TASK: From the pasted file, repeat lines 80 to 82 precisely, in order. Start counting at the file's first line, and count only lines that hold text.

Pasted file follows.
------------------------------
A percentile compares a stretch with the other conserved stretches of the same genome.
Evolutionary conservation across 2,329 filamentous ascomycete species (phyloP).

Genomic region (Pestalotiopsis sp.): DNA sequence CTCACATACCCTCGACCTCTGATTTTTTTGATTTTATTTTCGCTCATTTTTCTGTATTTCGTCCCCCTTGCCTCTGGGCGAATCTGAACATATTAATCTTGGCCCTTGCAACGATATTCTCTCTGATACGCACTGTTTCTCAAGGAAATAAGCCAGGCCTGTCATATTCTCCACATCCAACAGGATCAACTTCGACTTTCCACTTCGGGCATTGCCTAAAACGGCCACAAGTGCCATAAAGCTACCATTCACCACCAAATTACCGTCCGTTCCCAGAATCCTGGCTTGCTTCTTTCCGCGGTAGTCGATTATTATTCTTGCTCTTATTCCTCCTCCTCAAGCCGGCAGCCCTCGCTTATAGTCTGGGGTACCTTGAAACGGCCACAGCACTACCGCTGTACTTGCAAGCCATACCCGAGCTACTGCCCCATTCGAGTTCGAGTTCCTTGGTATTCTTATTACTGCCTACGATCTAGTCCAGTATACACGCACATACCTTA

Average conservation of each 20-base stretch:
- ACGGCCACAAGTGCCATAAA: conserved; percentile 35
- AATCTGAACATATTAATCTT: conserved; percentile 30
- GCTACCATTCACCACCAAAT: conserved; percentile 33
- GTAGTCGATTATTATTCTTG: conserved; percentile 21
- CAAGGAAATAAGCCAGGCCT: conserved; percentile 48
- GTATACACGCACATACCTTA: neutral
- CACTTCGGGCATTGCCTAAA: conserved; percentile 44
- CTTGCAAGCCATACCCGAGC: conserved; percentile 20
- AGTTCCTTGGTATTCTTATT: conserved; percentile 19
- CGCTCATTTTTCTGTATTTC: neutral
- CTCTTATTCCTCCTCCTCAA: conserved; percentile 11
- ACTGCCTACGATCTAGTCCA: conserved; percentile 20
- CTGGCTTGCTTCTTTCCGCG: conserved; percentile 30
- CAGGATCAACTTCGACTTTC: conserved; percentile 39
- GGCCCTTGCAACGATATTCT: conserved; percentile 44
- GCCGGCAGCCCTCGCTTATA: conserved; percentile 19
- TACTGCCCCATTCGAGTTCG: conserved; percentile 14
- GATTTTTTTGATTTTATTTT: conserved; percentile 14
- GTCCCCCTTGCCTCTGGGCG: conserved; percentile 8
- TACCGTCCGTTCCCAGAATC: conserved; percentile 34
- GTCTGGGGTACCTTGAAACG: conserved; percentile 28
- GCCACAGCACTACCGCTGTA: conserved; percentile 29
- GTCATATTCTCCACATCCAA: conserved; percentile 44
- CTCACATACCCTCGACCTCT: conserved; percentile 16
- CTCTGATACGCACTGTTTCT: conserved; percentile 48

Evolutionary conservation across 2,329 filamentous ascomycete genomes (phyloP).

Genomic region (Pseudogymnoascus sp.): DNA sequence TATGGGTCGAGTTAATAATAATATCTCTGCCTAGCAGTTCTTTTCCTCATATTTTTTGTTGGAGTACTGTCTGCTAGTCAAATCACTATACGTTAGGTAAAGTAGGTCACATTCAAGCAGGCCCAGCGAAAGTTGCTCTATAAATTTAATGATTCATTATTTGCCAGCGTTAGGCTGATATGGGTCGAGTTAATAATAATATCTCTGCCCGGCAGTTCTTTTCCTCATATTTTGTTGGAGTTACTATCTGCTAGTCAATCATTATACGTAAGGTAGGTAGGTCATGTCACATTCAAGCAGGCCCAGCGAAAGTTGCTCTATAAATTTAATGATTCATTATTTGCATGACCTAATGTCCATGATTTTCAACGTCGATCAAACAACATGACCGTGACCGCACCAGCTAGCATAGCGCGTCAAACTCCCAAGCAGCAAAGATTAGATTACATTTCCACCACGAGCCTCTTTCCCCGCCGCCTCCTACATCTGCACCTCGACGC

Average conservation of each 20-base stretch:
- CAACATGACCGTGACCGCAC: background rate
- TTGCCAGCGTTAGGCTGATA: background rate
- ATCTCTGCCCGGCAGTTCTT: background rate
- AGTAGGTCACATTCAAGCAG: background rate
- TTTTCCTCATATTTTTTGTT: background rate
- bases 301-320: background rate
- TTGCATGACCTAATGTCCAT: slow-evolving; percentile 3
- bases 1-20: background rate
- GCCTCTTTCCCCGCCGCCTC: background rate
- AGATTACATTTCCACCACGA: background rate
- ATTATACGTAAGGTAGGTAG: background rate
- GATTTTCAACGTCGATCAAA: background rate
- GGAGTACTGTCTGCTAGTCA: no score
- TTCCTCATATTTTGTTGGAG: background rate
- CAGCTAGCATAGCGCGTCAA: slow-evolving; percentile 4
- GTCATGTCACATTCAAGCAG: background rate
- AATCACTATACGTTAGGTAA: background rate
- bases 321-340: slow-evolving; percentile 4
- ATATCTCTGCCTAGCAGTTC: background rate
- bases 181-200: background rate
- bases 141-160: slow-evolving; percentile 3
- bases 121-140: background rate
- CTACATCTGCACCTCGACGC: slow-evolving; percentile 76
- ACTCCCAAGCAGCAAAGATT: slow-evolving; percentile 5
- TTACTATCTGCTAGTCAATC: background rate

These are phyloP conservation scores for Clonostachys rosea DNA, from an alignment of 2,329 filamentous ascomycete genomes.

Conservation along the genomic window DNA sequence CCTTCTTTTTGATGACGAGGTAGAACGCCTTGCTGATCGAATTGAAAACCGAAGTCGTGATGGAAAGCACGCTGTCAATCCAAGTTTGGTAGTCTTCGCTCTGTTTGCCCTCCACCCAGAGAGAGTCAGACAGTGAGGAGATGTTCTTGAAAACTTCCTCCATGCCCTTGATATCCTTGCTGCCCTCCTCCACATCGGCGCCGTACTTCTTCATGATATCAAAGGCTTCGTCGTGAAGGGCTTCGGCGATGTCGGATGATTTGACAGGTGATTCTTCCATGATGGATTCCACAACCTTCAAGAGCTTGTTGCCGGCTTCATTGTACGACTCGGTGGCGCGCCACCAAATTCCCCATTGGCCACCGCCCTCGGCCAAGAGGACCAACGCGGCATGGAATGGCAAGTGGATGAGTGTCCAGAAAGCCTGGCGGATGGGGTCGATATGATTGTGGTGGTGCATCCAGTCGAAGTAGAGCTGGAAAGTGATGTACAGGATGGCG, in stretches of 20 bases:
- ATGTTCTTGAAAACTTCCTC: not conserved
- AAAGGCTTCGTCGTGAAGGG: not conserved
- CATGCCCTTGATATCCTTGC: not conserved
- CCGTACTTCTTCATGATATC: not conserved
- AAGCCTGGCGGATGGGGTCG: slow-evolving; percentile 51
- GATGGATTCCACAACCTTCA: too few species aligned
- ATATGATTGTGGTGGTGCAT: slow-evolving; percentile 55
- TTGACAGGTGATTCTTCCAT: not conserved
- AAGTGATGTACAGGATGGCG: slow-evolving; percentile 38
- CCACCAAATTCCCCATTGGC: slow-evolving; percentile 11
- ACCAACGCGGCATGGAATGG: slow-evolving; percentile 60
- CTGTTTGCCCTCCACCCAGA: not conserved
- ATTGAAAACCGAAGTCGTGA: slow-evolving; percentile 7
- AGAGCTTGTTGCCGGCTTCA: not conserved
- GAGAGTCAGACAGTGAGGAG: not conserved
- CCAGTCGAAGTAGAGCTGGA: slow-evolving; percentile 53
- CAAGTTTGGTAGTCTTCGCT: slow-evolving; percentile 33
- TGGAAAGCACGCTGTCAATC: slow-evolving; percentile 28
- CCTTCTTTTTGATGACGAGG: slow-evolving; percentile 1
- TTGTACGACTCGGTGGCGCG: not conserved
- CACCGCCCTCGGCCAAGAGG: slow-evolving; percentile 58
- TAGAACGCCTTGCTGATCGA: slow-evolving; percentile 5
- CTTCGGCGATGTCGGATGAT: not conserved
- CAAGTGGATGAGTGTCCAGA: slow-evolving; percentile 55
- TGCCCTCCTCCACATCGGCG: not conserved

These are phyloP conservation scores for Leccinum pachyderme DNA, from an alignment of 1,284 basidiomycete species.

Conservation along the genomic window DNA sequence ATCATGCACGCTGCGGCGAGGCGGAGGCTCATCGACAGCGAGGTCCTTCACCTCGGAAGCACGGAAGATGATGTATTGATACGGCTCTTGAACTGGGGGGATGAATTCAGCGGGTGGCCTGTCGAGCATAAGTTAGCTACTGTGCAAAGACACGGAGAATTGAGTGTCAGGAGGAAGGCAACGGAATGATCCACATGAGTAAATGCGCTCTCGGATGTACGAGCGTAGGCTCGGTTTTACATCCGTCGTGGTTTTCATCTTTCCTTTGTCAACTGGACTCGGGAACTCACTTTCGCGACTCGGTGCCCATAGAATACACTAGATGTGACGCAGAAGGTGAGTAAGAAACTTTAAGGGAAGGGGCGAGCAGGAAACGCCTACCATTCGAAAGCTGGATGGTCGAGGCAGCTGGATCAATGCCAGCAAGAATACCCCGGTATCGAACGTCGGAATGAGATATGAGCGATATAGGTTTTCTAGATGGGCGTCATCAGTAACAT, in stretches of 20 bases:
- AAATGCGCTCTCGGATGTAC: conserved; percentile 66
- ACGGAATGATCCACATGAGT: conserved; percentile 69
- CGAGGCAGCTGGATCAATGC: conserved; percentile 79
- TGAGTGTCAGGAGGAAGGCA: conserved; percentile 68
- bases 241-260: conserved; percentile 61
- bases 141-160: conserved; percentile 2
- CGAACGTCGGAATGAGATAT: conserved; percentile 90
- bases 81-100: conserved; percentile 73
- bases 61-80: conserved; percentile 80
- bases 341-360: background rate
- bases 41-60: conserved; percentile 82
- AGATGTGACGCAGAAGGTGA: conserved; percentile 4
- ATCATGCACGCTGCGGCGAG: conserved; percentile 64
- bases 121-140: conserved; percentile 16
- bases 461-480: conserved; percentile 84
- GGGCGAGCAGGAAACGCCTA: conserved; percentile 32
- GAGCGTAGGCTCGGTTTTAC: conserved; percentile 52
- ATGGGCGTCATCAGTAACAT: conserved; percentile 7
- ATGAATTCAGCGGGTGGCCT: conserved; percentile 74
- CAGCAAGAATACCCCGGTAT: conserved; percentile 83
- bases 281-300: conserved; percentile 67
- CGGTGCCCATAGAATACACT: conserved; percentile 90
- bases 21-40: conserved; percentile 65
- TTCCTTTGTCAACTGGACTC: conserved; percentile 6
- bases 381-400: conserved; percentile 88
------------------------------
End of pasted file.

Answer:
- CACCGCCCTCGGCCAAGAGG: slow-evolving; percentile 58
- TAGAACGCCTTGCTGATCGA: slow-evolving; percentile 5
- CTTCGGCGATGTCGGATGAT: not conserved